Trevor Longman: In teaching such as we have in this chapter (as well as in the Song of Songs), we observe the very positive attitude of the Bible toward sensuality and sexuality, when enjoyed in the context of marriage. This, we maintain, goes back to Gen. 2:23–25, which provides the foundation for marriage.

B.  (:16-17) Jealously Guard Your Own Wife

Should your springs be dispersed abroad, Streams of water in the streets? 

Let them be yours alone, And not for strangers with you.”

Max Anders: This verse answers the question of verse 16. Your water sources should be for the exclusive use of your household, not open for foreigners to consume. In the same way, physical intimacy should be strictly for one’s own spouse, not wasted on strangers. This verse forbids any form of marital infidelity.

Lindsay Wilson: Verse 17 sets out the idea of exclusivity, but with a twist suggesting that you lose rather than gain by seeking to go outside the marital boundaries. In this context variety is not the spice of life, and more is not better. Verse 18a is simply the language of praise and delight in your spouse (your fountain). The church needs to rediscover and promote such a positive view of marital sexuality as an antidote to a sex-obsessed but not satisfied world.

C.  (:18-19) Potential for Erotic Love With Your Own Wife

Let your fountain be blessed, And rejoice in the wife of your youth. 

As a loving hind and a graceful doe, Let her breasts satisfy you at all times;

Be exhilarated always with her love.”

D.  (:20) No Need to Look Elsewhere

For why should you, my son, be exhilarated with an adulteress,

And embrace the bosom of a foreigner?”

David Hubbard: The final admonition and its follow-up question (vv. 19–20) add warmth and tenderness to the whole speech. They portray marital loyalty as an experience of fondness as well as fertility and fidelity. The young man, with the rest of our male species through the centuries, is exhorted not just to a steely willed commitment or to a paternal pride but also to a single-hearted, impassioned affection for his bride.



A.  (:21) God is Watching

For the ways of a man are before the eyes of the Lord,

And He watches all his paths.”

Trevor Longman: However, the father has saved his most powerful argument for last. Thus far he has warned concerning quite human dangers. He has told his son that a liaison with another woman looks good but has bitter consequences. The relationship leads to death, not life. It saps strength and vitality and resources. But the ultimate motivation for not entering into an illicit relationship is because “the eyes of Yahweh are on the paths of humans, observing all their courses.” God is watching, and so the punishments of vv. 22–23 (ultimately death) are not a matter of chance, but certainty; the implication is that no matter what particular form the punishment might take, God will assure that it will happen. The sin of the adulterers will come back and harm them (v. 22). If they are not inebriated by the love of their wife, then they will be inebriated by their own stupidity, and that will result in their death.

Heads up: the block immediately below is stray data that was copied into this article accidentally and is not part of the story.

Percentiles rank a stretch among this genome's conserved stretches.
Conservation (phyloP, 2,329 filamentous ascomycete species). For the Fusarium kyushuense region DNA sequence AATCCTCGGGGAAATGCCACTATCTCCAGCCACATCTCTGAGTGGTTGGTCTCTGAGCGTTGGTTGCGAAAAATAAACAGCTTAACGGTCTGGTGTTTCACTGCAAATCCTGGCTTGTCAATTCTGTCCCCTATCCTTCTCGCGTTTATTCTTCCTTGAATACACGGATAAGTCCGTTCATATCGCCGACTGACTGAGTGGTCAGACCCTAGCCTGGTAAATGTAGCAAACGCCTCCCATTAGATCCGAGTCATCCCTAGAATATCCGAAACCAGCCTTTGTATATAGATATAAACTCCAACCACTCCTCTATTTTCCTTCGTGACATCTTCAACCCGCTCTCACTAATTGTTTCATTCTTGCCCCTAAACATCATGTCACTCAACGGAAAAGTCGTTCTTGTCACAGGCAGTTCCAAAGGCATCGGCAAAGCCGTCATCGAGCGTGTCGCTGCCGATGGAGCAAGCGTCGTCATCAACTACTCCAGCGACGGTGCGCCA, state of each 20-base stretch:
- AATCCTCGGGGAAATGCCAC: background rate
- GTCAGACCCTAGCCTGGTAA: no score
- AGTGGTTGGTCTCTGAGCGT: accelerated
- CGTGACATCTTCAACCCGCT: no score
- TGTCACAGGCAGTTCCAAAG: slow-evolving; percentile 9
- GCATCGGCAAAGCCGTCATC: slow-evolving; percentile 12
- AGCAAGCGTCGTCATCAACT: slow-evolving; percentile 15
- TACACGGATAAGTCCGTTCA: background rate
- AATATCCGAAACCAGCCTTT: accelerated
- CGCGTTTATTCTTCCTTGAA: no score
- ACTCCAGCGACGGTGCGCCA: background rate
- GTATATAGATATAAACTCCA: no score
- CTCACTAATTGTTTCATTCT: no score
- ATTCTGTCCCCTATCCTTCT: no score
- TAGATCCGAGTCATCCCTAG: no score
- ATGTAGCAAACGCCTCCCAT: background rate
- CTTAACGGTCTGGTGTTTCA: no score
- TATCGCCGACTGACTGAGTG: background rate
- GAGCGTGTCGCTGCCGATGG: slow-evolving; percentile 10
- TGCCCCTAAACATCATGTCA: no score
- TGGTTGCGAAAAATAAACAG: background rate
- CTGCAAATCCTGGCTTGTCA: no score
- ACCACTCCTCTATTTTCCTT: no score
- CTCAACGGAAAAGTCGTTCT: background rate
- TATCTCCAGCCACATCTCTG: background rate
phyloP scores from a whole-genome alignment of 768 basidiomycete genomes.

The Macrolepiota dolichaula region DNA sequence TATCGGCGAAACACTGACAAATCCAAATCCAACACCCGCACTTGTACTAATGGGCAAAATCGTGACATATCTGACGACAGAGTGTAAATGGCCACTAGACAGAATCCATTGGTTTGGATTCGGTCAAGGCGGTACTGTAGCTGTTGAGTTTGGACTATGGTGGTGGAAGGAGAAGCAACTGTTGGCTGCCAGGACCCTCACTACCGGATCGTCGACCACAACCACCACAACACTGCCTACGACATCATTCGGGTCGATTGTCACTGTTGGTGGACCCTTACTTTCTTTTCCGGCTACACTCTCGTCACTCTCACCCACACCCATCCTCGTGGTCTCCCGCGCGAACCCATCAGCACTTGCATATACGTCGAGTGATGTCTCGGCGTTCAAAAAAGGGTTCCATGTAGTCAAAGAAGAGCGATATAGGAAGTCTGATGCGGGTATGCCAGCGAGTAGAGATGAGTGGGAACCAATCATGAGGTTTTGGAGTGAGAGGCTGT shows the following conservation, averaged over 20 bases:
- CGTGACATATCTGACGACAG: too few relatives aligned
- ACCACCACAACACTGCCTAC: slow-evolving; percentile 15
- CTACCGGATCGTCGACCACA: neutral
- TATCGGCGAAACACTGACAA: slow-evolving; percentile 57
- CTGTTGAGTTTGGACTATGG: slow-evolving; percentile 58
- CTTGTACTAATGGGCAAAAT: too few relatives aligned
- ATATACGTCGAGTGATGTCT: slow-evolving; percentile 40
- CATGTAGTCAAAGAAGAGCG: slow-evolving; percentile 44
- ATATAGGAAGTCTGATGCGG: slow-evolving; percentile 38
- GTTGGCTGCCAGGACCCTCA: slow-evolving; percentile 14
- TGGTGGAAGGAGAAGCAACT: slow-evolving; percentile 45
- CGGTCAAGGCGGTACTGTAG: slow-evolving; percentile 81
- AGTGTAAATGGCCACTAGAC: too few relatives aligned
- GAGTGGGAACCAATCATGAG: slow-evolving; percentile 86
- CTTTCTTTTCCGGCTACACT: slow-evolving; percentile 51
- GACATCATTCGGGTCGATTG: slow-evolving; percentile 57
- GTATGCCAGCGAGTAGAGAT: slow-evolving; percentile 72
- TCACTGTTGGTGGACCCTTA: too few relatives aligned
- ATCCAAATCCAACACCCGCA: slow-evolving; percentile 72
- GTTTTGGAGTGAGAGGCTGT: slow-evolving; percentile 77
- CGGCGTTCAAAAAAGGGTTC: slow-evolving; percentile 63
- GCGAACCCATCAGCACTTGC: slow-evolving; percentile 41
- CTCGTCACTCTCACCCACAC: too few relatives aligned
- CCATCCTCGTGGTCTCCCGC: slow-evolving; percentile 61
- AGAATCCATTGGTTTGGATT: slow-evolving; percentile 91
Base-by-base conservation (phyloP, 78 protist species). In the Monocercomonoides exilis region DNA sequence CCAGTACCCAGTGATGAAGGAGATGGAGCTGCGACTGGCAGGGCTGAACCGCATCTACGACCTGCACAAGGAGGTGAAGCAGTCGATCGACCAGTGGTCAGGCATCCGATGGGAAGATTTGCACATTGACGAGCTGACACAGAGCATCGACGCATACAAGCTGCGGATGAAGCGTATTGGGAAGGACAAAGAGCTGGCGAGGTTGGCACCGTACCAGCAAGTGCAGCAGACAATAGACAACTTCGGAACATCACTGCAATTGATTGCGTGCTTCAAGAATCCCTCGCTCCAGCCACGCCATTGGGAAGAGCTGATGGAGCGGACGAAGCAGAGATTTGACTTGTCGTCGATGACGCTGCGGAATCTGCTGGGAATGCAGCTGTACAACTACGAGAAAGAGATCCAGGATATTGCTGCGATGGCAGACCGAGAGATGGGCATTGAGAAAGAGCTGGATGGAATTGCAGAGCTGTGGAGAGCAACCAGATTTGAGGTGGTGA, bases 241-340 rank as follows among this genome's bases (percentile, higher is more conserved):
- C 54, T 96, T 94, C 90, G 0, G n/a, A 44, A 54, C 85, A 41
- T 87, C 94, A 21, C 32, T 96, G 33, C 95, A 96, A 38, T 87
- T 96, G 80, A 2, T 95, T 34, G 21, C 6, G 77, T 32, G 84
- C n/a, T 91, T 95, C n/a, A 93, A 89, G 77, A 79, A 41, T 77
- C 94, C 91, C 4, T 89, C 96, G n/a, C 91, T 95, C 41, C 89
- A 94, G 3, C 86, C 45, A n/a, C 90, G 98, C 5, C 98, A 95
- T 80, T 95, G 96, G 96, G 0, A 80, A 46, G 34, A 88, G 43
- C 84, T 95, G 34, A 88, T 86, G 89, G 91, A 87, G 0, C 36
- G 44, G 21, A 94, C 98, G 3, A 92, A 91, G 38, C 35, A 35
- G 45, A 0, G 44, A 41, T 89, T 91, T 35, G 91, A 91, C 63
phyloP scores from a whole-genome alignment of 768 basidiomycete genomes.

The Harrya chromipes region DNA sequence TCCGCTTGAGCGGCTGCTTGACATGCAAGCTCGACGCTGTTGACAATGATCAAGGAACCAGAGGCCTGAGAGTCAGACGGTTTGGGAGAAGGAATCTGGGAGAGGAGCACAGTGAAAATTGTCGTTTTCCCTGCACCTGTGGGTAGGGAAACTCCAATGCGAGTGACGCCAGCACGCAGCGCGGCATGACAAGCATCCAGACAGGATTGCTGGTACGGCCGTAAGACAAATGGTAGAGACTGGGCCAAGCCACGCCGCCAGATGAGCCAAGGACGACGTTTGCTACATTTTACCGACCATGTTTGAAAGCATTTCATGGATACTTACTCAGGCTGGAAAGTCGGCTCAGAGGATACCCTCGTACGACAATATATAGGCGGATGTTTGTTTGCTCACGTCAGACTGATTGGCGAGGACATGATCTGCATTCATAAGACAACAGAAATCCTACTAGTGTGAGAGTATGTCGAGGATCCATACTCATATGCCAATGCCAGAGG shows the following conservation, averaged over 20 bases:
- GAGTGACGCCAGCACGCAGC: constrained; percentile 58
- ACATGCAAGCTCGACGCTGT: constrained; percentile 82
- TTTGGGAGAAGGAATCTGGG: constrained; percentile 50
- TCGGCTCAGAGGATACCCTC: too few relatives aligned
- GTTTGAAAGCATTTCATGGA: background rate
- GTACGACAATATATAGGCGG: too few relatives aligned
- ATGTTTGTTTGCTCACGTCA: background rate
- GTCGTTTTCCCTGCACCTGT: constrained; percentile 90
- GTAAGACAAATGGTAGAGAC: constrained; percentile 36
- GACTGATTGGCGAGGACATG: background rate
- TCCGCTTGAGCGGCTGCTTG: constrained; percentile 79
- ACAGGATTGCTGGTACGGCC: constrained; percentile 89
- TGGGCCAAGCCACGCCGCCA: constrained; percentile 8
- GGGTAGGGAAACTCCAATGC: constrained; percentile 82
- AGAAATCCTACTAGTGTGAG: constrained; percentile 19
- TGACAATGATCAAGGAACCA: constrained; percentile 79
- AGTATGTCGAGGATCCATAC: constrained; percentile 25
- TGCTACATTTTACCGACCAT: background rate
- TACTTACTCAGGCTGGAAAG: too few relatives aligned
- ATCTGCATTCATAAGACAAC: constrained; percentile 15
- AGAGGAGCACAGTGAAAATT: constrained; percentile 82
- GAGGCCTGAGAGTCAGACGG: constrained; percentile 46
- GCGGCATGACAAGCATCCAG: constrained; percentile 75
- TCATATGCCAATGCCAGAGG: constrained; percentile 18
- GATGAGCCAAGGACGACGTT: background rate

B.  (:22) Sin is a Snare

His own iniquities will capture the wicked,

And he will be held with the cords of his sin.”

Max Anders: Those who promote self-indulgence often proclaim their commitment to freedom, but sin takes away a person’s freedom, trapping him and binding him to his vice. Because he refused discipline (v. 12), his pathway ends in death. He made the choice of short-term pleasure, too intoxicated (led astray is the same Hebrew word as “captivate,” vv. 19-20) to realize his foolishness.

Warren Wiersbe: It’s impossible to sin without being bound. One of the deceitful things about sin is that it promises freedom but only brings slavery. “Most assuredly, I say to you, whoever commits sin is a slave of sin” (John 8:34 NKJV). “Do you not know that to whom you present yourselves slaves to obey, you are that one’s slaves whom you obey, whether of sin leading to death, or of obedience leading to righteousness?” (Rom. 6:16 NKJV).

C.  (:23) Foolishness is Fatal

He will die for lack of instruction,

And in the greatness of his folly he will go astray.”

Lindsay Wilson: The final verse brings us back to the issue of character. The evildoer has made the wrong foundational choice – folly rather than wisdom. He is led astray (the same verb šgh translated be intoxicated in vv. 19–20) because he has chosen the path that leads to death not life. He will die because he has refused to have his character shaped by the discipline or character formation offered by wisdom.

David Hubbard: The final verse (v. 23) echoes three notes from the whole composition:

(1)  death is the expected result of sexual immorality, since life is robbed of its roots in love and loyalty; physical life may struggle on but the guilt, compromise, and failure of adultery are a walking death (see v. 5);

(2)  rebellion against “instruction,” the disciplined self-control that bears suffering and learns from it, is a mistake from which it is hard to recover (see v. 12);

(3)  one should be intoxicated with the love of a spouse (v. 19) not the love of an immoral woman (v. 20); where the latter is the case, it is tantamount to being intoxicated (“go astray” is the same verb as “enraptured” in vv. 19–20) or overdosed with massive folly; the outcome is lethal.